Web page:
Sermon for High Mass – Second Sunday before Advent Sunday 13 November 2016
Sermon preached by Fr Julian Browning
Remembrance Sunday 2016
Malachi 4.2 …the sun of righteousness shall rise, with healing in its wings
Our time of Remembrance was in silence. To be silent in God’s presence is itself a prayer. Silence is only possible when the guns have stopped. The wars in Syria and elsewhere today show us the folly of taking sides right now; we might have our opinions; today’s a day for putting them aside. Our only response can be silent tears. What we cannot do is stand back and say this has nothing to do with us. The silence is not empty.
You have probably had enough of the First World War centenary commemorations, even though we are only half way through them. That’s what war does, of course, exhausts us, drains us of compassion and feeling, reduces our humanity. Back in 1916 the American poet, Alan Seeger wrote:
I have a rendezvous with death
At some disputed barricade.
He was killed on the 4th of July 1916, a few days into the Battle of the Somme. The Battle of the Somme went on until November 1916, a hundred years ago, and the casualties on all sides topped a million. It was in 1916 that conscription began in England, so many of those who died had had no choice over their rendezvous with death. The suffering didn’t stop when the guns stopped. Many of those who returned home had been gassed, there were 35,000 shell shocked, and many more maimed. They had been to the gates of hell. They didn’t talk about it. A very unusual phenomenon began to appear on London streets. People started to put out little shrines. The first one appeared in Hackney in August 1916. They were very simple, maybe one shelf, two vases of flowers, either side of a slate or piece of wood on which were chalked the names of those in the street who had gone to the war: the living as well as the dead, because this was not an expression of sorrow only, but of pride in those who had done their bit. Queen Mary went to the East End to have a look for herself. And so memorials have become an important feature of any Remembrance liturgy. Most of those who died in that war were buried in foreign fields. A shrine was the only memorial in the absence of a grave.
You might be wondering where our memorial is. This church used to have a choir school, and many of those who sang in this choir were killed in the First World War. So we have a sort of school war memorial, put up by the Duke of Newcastle in memory of his chorister friends. It is the silver tower of a pyx, or “sacrament house” which you see hanging above the altar, and in there is the little tabernacle containing a consecrated wafer, the Body of Christ, and for those of you interested in engineering, there is a winch at the right hand side of the altar which lowers the tabernacle from the fixed silver sacrament house to the altar itself. This is a dedicated war memorial. I know it seems a little strange, like so much that goes on here, and like so many of the people who come here, but let’s think a little deeper about this. Our memorial has been placed where those choristers sang. It surrounds and guards closely what they would have been taught to venerate as the most sacred experience of the church, closeness to the sacrament itself, the Real Presence of Christ in our lives and in the world. Their sacrifice is connected to Christ’s sacrifice of Himself, a life given for others. We would not be here today if our lives had not in some way been touched by that Real Presence of God in our lives, that call to sacrifice, our way to eternal life. In the Holy Communion we meet Christ here in the form of bread and wine. In our work, in our lives, in the bombed-out hospitals in Syria, at the gates of Hell at the Battle of the Somme and in the many conflicts which followed, in the long lines of those victims of war we remember today, we find Christ in the form of flesh and blood, bodies that are broken, lives that are lost. It is the same Christ.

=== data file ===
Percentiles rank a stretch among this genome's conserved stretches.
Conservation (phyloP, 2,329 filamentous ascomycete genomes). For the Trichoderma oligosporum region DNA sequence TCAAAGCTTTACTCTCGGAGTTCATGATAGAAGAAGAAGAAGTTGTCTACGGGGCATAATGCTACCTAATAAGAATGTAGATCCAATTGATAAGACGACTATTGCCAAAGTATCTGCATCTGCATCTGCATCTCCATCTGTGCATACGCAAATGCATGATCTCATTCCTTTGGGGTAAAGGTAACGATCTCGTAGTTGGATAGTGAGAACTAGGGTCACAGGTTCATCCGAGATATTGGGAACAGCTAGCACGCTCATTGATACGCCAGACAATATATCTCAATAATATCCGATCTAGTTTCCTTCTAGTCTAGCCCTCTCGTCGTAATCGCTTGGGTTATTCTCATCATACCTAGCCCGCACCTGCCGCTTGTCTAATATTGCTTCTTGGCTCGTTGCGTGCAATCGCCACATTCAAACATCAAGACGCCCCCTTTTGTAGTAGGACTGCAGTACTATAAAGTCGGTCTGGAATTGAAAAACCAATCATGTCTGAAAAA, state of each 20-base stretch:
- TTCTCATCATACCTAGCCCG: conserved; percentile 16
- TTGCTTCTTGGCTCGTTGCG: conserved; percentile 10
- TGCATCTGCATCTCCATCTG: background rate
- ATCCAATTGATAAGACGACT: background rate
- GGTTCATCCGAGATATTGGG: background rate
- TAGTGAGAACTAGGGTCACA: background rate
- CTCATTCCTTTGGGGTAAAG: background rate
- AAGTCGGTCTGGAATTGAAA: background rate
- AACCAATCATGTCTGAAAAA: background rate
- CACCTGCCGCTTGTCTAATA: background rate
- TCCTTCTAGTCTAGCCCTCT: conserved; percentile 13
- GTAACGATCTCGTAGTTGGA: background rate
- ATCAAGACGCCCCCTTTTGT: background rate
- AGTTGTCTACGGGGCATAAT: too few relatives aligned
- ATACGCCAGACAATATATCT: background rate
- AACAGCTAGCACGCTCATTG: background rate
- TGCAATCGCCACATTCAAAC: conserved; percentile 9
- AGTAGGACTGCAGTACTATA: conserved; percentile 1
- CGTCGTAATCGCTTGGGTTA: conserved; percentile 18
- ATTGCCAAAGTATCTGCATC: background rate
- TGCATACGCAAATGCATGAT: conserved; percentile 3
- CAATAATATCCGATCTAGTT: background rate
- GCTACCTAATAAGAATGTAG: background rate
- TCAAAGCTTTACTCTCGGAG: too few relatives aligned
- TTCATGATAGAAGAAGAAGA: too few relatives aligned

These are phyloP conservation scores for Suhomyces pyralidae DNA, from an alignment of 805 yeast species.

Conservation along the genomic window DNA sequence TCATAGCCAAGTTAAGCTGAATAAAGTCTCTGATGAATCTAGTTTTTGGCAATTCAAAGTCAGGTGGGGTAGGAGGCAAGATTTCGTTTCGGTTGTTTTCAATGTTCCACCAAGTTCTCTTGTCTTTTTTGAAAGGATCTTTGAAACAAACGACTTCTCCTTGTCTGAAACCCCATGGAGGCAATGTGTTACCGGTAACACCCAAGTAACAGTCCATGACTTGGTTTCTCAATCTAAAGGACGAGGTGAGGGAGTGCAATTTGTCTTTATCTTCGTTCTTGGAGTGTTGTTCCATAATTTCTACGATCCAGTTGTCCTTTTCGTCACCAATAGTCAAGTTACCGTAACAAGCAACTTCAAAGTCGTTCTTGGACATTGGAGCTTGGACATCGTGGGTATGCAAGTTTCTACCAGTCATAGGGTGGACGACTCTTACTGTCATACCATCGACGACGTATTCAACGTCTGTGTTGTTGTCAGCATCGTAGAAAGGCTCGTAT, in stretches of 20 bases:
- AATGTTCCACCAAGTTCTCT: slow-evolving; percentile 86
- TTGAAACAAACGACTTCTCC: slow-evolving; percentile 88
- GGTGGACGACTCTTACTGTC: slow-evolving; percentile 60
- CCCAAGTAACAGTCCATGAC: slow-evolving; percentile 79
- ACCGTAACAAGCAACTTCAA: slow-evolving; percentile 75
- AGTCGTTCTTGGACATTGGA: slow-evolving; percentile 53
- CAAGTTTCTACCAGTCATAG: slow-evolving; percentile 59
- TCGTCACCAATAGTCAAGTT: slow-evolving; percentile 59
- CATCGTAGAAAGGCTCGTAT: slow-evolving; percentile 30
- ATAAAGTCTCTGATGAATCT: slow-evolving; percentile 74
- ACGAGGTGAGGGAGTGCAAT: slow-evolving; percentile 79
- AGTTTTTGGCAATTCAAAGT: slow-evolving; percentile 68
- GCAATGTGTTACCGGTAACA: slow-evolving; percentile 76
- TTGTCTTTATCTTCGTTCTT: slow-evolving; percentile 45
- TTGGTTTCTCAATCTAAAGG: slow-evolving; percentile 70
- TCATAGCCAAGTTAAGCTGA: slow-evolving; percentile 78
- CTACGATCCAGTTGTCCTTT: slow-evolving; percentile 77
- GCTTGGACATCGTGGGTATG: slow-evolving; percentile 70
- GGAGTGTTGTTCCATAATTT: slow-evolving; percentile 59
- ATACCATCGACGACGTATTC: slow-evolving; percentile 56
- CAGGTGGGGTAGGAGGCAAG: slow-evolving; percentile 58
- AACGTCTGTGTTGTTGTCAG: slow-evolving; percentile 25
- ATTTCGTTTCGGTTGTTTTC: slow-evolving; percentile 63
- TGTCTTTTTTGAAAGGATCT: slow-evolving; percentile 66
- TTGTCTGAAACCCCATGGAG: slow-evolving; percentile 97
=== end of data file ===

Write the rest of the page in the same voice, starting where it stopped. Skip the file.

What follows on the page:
Among the young men killed at the Somme was 2nd Lieutenant Harold Linklater Colville, Somerset Light Infantry. As a boy he sang in our choir. He was fatally wounded on the first day of the battle and died on 6 July 1916 in hospital at Rouen, where he is buried. He was 22. There’s a small plaque in the sanctuary floor bearing his name and those of his chorister friends, such as John Francis Ladell, Lieutenant, Middlesex Regiment, same age, 22, who died in the same battle two weeks later on 20 July 1916. We shall remember them.
At his Last Supper Jesus said, This is My Body given for you. Do this in remembrance of me. Do this out of love for me. Do this so I am part of you today, so that you can live with my life. We enter this silence of remembrance every time we attend communion. We learn then, from the way God does things, opening up His life for us to share it, to make space in our lives for others, including those who are forever silent, and including our enemies. There is no other way. The silence after the Last Post seems so final at the going down of the sun. Their sacrifice seems so pointless, so cruel, so terrifying, so heartbreaking. But in the morning, we can remember them. The more we remember, the more we can love, and so the greater their victory. For our Remembrance is nothing less than God’s compassion, the first step to any reconciliation, the first sign of our hope that in the morning the sun of righteousness shall rise, with healing in its wings.